On top of not liking the cold, I also don’t like to eat when I’m working hard. Unfortunately, the blood sugar crash is real and energy is precious. Keeping food accessible means I’m more likely to eat, and since we like to stay moving in frigid temps, this means not taking the pack off unless absolutely necessary. If you’re a picky eater like yours truly, a variety of food in easy-to-reach spots will make this even easier. I stash mini candy bars in my hip-belt pockets, an Egg McMuffin (really) in my jacket pocket, and a sandwich with some semblance of nutritional value in the pack brain. My dad and his buddy carry fanny packs, which on top of being wildly fashionable, were convenient for extra snacks.

Hydrating Is Important. Make it Weirdly Enjoyable with Hot Gatorade

Insulated water bottle holders and a fanny pack? In winter? Groundbreaking.

Guess who’s not only bad at winter and feeding myself, but also hydrating? Amazing I’ve survived this long. Hydrating in the cold can be especially challenging, but filling the water bottle with hot water and adding Gatorade or other electrolyte powder is A) weirdly delicious (think hot cider) B) adds electrolytes and calories and C) keeps your water from freezing. We all carried water bottles in insulated holders strapped to the front of our packs. My second water bottle was a chunky Yeti Rambler, but if your spare bottle isn’t heavily insulated, pop it in a wool sock to stay warm. My Gatorade stayed hot until the first peak and was cold by the second. I swapped out bottles for the final descent.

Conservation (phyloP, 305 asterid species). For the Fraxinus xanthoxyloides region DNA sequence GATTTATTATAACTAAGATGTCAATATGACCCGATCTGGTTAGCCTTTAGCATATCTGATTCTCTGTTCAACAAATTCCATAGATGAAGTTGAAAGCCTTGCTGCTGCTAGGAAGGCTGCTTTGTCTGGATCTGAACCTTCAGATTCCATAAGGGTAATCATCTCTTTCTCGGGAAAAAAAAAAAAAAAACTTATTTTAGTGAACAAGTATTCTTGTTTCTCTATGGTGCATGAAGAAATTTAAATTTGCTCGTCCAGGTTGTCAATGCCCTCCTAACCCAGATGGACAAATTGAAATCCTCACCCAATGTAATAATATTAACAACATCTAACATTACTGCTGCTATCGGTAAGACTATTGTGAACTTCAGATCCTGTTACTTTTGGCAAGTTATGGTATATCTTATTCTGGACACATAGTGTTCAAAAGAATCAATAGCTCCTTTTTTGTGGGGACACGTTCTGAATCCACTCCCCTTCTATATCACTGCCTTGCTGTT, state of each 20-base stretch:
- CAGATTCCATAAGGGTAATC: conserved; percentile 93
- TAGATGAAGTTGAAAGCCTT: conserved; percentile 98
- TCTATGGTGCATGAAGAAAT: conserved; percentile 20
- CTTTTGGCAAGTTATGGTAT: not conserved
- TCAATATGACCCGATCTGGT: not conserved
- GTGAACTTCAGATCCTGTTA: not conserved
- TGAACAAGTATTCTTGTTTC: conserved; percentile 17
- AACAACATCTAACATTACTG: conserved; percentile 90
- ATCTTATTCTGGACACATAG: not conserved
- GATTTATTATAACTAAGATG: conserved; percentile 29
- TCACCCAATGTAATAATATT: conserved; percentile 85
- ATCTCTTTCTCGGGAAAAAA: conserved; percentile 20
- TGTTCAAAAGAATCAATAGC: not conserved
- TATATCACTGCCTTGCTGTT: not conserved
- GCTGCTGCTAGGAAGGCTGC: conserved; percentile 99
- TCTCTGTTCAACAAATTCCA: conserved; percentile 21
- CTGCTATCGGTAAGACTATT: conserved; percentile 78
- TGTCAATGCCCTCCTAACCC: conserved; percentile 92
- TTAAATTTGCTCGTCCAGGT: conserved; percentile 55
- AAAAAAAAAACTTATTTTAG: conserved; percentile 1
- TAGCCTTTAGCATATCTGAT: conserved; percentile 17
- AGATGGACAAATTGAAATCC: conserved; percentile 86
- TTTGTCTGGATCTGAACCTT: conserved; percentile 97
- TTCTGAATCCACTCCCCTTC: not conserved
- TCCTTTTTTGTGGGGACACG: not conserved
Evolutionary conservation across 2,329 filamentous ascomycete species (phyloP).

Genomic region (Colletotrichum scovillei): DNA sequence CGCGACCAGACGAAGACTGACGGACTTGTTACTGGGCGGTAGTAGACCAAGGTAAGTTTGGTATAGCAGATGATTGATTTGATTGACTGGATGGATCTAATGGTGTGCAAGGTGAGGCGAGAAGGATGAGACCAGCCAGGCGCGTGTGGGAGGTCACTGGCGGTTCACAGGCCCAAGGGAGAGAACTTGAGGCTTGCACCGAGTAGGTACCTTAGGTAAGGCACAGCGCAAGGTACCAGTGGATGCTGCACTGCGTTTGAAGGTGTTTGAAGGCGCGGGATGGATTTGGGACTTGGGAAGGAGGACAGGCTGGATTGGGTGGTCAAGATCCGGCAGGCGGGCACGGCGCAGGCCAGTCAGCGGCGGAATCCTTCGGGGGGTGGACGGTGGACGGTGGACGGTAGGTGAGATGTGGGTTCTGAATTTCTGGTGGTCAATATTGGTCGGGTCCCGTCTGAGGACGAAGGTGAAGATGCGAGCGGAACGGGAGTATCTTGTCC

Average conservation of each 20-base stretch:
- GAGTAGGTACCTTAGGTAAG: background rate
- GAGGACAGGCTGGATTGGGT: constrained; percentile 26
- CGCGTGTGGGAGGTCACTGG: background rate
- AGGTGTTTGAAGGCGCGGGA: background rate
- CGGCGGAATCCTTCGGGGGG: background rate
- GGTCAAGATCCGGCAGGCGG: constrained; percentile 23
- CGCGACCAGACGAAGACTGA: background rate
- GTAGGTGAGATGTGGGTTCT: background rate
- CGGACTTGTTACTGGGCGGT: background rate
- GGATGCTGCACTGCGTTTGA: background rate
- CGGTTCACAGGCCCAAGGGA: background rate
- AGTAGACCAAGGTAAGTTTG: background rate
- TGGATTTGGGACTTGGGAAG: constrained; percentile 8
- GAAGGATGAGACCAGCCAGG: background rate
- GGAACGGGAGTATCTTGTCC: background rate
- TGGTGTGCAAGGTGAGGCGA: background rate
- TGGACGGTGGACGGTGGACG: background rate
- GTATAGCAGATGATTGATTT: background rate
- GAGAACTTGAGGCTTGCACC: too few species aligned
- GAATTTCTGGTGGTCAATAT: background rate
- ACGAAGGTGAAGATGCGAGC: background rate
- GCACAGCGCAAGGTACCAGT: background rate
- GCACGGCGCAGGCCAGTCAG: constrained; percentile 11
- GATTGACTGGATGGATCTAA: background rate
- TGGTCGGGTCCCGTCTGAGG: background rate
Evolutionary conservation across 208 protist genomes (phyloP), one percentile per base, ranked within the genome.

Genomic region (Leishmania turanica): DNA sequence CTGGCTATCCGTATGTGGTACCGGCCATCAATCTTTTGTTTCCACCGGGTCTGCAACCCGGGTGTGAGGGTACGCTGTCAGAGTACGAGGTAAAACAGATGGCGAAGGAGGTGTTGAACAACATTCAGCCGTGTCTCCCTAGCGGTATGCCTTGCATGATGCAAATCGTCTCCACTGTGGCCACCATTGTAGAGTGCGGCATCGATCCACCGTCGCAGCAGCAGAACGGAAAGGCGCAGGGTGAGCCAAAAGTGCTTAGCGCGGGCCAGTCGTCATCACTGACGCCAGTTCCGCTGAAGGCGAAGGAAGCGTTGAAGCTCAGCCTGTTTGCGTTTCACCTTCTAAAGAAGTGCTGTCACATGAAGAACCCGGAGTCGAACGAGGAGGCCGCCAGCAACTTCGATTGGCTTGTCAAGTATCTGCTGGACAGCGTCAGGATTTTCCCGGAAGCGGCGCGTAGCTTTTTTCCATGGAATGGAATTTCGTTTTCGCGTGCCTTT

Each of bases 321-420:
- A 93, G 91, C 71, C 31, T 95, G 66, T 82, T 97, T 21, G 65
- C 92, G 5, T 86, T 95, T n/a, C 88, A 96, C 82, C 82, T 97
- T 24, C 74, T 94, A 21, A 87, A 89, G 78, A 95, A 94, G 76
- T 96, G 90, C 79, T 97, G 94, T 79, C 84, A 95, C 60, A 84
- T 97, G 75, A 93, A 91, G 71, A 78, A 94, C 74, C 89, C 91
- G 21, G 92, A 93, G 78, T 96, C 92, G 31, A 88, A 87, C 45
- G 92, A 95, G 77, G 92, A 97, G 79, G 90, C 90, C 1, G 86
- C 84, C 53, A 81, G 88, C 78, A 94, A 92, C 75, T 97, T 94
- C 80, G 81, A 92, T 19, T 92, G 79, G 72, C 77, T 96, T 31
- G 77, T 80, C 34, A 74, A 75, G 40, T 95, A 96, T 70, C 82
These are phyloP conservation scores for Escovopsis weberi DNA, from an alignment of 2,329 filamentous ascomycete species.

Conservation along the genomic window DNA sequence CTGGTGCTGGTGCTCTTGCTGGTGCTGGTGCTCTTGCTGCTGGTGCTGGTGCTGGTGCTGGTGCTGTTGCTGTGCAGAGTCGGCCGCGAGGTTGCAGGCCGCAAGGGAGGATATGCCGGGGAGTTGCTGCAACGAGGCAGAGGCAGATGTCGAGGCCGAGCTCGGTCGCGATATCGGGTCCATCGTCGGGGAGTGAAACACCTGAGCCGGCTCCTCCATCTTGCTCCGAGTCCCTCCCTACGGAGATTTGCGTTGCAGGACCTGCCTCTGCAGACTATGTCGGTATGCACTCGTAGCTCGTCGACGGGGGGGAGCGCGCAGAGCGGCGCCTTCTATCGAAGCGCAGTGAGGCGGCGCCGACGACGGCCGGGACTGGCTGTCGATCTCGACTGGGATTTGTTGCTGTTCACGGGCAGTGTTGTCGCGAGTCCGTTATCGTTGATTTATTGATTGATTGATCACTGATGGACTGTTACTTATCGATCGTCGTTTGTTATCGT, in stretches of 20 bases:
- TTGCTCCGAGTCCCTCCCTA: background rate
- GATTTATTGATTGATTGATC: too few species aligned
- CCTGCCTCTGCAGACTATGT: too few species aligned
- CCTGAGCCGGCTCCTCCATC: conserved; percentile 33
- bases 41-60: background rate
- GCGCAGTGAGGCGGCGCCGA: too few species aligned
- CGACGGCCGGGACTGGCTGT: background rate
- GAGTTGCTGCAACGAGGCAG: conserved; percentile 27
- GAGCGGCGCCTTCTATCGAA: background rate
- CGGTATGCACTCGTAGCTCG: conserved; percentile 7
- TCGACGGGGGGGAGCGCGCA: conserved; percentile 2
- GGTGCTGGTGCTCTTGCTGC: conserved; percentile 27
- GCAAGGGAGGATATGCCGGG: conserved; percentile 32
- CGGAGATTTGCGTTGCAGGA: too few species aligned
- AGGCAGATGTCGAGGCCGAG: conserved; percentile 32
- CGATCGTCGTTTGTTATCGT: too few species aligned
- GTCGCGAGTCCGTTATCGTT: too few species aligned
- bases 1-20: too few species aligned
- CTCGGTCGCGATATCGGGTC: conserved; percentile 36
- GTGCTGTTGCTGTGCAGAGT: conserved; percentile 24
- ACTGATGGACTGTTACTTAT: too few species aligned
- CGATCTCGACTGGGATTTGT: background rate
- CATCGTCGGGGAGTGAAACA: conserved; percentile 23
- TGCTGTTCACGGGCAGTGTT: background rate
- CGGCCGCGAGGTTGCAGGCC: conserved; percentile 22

Mentally Prepare for Shorter Breaks / Not Sitting Down

Enjoying a summit… from my feet.

I’m sure many people don’t mind plopping down on the snow. Again… not me. My last hiking outing was around seven hours, and for someone who hasn’t engaged in cardio efforts (or standing) for that length of time in many months, it was tiring just to be on my feet for that long. This is more mental than anything else, but then again, what isn’t?

Make Walking Easier with Different Traction Options

Neil and John are both wearing different iterations of the MSR Lightning Ascent. We switched to spikes halfway through the descent.

Choosing the right traction based on the trail conditions doesn’t just make your life easier, it’s the best practice to avoid being That Guy creating postholes and ruining the snowpack. A packed, semi-icy trail will potentially be deep and drifted within a few miles of climbing, which means it’s time to strap on the snowshoes. We could write a Whole Thing about this, but many avid hikers opt for either the MSR Lightning Ascent or a Tubbs Flex model. Check snow conditions for the type of Microspikes to bring, and note that beefier models have a metal plate that can accumulate snow in wet conditions. In those conditions, opt for a pair with a rubber anti-balling pad.

Lastly, Remember to Appreciate Winter

For me, this is the most important part of a winter excursion… and the most difficult. I get stressed and intimidated when I feel like I won’t be able to get warm, or hyped up anticipating being tired when the conditions get more challenging during steep sections of breaking trail. Taking a few seconds to look around, appreciate the beauty of being outdoors in the winter, and grateful for the snow and the peaceful woods can do wonders for the attitude, and ultimately the entire outing.

Feature image courtesy John Bergman. Somewhat false advertising, as my father is pictured and he loves winter hiking. He’s on the shoulder of Mount Washington in the White Mountains, with Mount Monroe in the background.

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Comments 2

  • Emily S. : Dec 26th

    You had me with you right until “hot gatorade.”

    Reply
    • Maggie Slepian : Dec 26th

      Ahahaha no seriously try it… it tastes like hot cider if you use your imagination

      Reply